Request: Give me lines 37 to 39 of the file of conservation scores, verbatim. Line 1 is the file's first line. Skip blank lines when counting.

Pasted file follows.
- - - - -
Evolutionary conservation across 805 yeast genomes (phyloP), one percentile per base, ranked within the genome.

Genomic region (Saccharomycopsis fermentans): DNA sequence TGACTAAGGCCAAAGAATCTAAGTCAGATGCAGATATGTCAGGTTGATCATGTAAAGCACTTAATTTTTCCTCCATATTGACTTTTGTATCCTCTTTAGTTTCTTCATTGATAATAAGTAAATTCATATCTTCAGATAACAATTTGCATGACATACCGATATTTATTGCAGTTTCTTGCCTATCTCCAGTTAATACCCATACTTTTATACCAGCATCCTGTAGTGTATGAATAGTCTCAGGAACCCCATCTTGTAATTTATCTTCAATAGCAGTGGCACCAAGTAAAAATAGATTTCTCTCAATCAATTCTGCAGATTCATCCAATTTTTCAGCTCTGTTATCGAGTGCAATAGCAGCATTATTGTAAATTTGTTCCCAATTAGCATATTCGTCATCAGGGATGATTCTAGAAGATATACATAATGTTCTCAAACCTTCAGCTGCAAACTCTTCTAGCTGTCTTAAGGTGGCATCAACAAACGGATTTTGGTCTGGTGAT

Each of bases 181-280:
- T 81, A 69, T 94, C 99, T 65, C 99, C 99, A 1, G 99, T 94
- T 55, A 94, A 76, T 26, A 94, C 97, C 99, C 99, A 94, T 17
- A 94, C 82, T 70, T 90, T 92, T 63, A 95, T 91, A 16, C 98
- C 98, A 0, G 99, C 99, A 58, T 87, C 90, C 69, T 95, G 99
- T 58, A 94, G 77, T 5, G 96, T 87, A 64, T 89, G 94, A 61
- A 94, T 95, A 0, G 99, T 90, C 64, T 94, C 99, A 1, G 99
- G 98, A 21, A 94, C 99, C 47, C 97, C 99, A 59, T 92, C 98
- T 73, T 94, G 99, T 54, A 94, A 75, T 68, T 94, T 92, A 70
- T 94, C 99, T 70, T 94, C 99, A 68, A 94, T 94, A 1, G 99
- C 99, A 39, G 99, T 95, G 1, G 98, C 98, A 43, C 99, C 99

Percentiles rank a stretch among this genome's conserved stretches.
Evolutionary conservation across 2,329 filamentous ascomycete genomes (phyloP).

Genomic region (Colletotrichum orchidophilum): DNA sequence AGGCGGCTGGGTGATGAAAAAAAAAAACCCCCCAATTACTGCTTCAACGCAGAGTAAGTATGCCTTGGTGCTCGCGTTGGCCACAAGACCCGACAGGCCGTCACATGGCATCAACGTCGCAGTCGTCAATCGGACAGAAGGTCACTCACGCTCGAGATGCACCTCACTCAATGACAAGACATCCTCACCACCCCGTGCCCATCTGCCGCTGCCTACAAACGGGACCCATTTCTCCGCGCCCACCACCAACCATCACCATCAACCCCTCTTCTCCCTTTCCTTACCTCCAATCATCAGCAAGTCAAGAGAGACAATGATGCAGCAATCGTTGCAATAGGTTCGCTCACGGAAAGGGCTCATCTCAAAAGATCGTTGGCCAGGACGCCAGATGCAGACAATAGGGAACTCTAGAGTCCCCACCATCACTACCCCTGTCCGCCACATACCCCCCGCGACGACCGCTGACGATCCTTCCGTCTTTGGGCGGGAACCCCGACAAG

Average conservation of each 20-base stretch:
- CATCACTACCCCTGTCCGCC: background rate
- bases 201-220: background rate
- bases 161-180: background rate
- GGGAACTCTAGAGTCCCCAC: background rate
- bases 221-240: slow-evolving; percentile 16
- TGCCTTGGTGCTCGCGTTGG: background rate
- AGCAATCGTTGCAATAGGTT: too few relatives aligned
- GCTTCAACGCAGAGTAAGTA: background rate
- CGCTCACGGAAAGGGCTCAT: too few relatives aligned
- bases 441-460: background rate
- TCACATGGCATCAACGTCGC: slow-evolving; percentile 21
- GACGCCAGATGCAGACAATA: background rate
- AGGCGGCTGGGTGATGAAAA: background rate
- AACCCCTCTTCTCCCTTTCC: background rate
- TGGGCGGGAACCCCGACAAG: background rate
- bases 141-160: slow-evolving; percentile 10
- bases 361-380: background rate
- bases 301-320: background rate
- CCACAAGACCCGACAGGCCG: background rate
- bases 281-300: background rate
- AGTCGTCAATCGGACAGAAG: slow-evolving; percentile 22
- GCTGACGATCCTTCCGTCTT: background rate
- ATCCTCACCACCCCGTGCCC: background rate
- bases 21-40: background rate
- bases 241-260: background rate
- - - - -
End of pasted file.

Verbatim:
- bases 281-300: background rate
- AGTCGTCAATCGGACAGAAG: slow-evolving; percentile 22
- GCTGACGATCCTTCCGTCTT: background rate